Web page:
3 Awesome Reasons Why Using a Physical Planner Is Good for Your Brain
While we love the convenience of our iCal, we are definitely the sort of gals who *always* have a physical planner stashed in our purse. If you’ve been paying attention, you know that planners have made a comeback and Instagram gurus are taking creative planning to a whole new level of awesomeness. There are plenty of uber cute options to start organizing your life on paper, including our new Target collection of Brit + Co Planners, which include eight different personalizable agenda spirals and binders, plus dozens of fun accessories like stickers, magnetic bookmarks, patches, sticky notes, washi tape, and pocket folders.
The best part of this throwback trend is that there’s actually science-based evidence that proves having a physical planner is great for your health. So in case you aren’t fully convinced that adding an extra product to your already-stuffed work bag is worth it, here are three awesome reasons why your brain will thank you for it.
Writing Things Down Makes You Smarter
According to a 2014 study by Pam Mueller of Princeton University and Daniel Oppenheimer of UCLA Los Angeles, students who write out their notes by hand actually learn more than those who try to type out everything on their laptop. Over the course of three different studies, the researchers tested the difference between writing notes out by hand and typing them on a computer — especially when it comes to actually comprehending the information. While those who typed on a laptop did end up with far more notes (some were even able to copy the professor’s lecture verbatim), it was the students who took notes by hand and thus had to process the information and reframe it in their own words who fared better on the conceptual questions given right after the lecture.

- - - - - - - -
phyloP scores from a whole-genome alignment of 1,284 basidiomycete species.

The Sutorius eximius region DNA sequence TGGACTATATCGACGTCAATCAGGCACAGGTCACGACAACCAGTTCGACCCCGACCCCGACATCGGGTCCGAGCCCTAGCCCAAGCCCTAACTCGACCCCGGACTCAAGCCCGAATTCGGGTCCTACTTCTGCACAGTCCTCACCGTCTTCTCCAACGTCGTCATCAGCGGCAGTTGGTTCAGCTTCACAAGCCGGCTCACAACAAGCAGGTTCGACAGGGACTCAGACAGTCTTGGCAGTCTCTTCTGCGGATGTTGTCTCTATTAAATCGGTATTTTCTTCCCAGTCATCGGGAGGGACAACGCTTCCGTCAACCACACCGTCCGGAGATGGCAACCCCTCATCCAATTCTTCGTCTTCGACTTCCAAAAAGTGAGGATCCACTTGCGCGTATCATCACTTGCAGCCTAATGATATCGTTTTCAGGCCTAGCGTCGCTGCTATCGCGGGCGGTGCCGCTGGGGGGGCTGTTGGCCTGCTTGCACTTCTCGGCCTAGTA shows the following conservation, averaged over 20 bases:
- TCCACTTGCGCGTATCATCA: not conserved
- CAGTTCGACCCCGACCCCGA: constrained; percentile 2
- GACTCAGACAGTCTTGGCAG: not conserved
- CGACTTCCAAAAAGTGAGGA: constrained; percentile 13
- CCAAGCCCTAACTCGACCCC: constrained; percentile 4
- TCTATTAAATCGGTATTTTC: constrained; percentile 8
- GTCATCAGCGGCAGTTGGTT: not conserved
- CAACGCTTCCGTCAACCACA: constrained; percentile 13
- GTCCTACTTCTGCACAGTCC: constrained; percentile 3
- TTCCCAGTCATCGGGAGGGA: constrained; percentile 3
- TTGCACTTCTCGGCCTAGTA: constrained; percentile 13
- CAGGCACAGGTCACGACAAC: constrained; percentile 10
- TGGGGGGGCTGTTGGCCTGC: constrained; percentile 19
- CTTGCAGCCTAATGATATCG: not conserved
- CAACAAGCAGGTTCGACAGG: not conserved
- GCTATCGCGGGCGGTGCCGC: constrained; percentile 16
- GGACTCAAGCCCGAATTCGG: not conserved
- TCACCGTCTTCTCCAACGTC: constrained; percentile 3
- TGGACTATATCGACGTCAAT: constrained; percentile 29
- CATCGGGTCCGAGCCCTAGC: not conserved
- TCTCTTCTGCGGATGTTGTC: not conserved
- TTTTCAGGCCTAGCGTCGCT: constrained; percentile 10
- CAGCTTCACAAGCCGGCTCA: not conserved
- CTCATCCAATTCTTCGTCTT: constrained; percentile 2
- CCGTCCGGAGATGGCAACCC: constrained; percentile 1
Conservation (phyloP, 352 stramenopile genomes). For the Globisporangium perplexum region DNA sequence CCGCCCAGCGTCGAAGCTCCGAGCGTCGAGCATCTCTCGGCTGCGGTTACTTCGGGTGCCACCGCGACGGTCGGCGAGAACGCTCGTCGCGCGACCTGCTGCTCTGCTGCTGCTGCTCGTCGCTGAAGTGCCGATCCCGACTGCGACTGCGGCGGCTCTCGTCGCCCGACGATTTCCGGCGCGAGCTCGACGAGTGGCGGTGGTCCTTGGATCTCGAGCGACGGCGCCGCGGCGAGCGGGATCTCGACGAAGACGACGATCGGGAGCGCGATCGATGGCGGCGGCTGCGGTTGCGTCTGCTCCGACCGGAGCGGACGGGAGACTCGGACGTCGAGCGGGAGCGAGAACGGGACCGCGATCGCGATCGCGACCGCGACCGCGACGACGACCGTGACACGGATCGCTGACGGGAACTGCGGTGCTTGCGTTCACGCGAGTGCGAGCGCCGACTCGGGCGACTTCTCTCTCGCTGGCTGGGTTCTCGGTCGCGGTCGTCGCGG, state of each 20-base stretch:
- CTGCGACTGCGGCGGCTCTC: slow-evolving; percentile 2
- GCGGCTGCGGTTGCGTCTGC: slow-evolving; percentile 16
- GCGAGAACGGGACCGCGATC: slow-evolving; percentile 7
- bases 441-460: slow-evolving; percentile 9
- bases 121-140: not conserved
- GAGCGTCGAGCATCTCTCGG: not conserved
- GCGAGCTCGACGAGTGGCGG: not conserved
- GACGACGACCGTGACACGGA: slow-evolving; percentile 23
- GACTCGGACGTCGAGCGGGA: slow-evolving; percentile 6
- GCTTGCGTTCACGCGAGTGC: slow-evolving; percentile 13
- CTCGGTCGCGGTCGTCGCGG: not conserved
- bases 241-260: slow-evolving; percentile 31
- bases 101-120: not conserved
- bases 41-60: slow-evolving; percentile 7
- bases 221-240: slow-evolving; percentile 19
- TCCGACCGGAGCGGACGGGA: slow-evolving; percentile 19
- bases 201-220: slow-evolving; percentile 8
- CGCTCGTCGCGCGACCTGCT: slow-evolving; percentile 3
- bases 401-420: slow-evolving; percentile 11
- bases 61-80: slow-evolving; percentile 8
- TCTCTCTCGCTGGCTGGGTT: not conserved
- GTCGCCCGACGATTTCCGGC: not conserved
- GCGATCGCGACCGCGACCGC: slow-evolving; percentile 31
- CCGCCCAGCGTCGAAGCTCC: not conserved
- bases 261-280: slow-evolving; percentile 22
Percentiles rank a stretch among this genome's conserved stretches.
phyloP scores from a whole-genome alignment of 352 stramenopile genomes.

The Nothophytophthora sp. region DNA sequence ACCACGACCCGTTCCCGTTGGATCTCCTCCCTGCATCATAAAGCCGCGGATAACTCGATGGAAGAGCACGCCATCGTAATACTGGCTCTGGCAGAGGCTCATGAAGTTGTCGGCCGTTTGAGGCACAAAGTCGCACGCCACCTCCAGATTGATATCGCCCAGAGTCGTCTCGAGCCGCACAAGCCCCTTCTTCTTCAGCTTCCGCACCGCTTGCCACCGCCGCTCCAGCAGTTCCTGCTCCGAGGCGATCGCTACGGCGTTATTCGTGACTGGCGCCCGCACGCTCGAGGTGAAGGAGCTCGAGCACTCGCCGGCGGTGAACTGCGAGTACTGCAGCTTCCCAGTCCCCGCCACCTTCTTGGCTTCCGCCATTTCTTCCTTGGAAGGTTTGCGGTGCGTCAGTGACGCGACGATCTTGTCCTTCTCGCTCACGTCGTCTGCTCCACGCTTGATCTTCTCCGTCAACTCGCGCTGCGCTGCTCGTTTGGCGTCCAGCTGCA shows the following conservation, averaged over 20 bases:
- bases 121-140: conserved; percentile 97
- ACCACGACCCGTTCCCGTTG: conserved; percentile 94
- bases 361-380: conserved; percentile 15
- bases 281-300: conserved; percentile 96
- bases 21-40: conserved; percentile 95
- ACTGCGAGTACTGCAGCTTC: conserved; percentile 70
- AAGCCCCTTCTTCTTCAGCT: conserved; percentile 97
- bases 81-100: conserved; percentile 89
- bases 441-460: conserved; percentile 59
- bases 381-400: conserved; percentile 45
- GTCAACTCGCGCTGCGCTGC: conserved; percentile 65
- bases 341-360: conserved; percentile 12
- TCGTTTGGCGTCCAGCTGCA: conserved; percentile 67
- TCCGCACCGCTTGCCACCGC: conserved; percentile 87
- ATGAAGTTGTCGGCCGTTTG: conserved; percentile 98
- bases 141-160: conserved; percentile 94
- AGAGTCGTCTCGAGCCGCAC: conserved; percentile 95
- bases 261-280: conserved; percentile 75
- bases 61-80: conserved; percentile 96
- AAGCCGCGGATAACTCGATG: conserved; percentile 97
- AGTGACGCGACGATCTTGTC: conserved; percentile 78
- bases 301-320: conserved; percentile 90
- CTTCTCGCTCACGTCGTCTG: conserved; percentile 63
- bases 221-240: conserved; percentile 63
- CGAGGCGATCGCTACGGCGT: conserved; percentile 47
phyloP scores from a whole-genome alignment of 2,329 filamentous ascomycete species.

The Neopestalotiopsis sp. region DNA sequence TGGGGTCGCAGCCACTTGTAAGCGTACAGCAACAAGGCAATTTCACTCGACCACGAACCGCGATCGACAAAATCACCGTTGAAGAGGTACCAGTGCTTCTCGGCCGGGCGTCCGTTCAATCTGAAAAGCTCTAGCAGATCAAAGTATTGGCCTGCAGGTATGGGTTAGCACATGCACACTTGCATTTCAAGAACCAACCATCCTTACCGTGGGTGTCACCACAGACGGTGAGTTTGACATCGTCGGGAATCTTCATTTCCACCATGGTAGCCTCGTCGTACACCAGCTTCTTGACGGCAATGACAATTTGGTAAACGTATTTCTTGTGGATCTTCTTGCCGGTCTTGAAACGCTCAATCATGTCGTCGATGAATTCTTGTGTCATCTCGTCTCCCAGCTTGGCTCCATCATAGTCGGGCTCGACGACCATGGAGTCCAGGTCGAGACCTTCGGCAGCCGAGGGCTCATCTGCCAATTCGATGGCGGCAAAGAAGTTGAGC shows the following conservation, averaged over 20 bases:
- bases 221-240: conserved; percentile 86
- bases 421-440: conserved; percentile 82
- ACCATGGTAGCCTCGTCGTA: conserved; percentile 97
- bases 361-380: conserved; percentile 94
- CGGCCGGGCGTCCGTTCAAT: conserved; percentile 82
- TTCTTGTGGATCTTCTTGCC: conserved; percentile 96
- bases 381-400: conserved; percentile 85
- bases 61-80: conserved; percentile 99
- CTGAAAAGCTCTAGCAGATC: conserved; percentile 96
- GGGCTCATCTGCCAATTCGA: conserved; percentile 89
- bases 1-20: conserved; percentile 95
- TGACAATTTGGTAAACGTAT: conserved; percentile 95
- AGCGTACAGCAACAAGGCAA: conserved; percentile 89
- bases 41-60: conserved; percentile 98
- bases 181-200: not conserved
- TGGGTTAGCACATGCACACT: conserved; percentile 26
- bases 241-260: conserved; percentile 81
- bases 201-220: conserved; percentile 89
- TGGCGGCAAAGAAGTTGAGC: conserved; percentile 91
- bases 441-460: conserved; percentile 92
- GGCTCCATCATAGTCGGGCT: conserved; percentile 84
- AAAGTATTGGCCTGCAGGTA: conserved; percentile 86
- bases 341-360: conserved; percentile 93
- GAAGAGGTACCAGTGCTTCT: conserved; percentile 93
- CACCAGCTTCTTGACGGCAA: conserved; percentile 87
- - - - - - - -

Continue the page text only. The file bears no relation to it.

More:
Doodling Helps Recall Dull Information
Good news, doodlers! A study published in the Journal of Applied Cognitive Psychology shows that people who mindlessly doodle can better recall dull information. The study involved 40 participants who were asked to listen to a monotonous mock telephone message detailing the names of people coming to a party. The participants were split into two groups — those who were assigned to doodle while listening to the message and those who were just supposed to memorize it. Surprisingly, the group who doodled recalled 29 percent more information on a surprise memory test.
So if you’re a doodler, try adding some of our awesome inserts into your Mini Binder Planner ($6), like the Coloring Book Inserts ($3) or Dry Erase Board Insert ($2), to help you better recall everything your boss is saying during your next boring meeting. And if they call you out for not paying attention, just link them to this study ;)
Being Creative Can Help You in Your Career
According to a 2014 study by San Francisco State University organizational psychologist Kevin Eschleman and colleagues, employees who pursue creative activities outside of work (AKA decorative planning!) may find that these activities boost their performance on the job — especially when it comes to creative problem-solving and helping others while on the job.
The researchers decided to conduct two studies to see how creative extracurriculars affected workers. The first study included 341 employees who provided self-rated performance outcomes; study two, which involved 92 active duty US Air Force captains, included performance reviews by their coworkers and subordinates. Both groups found that engaging in a creative activity outside work was positively associated with recovery experiences and performance-related outcomes.
In addition to using one’s creative pursuits as a form of recovery from a stressful day at work, the study noted that most of the participants also found that participating in a creative activity actually helped improve their job performance. In other words, decorating your planner for an hour after work will not only help you destress — it just might make you a more efficient employee!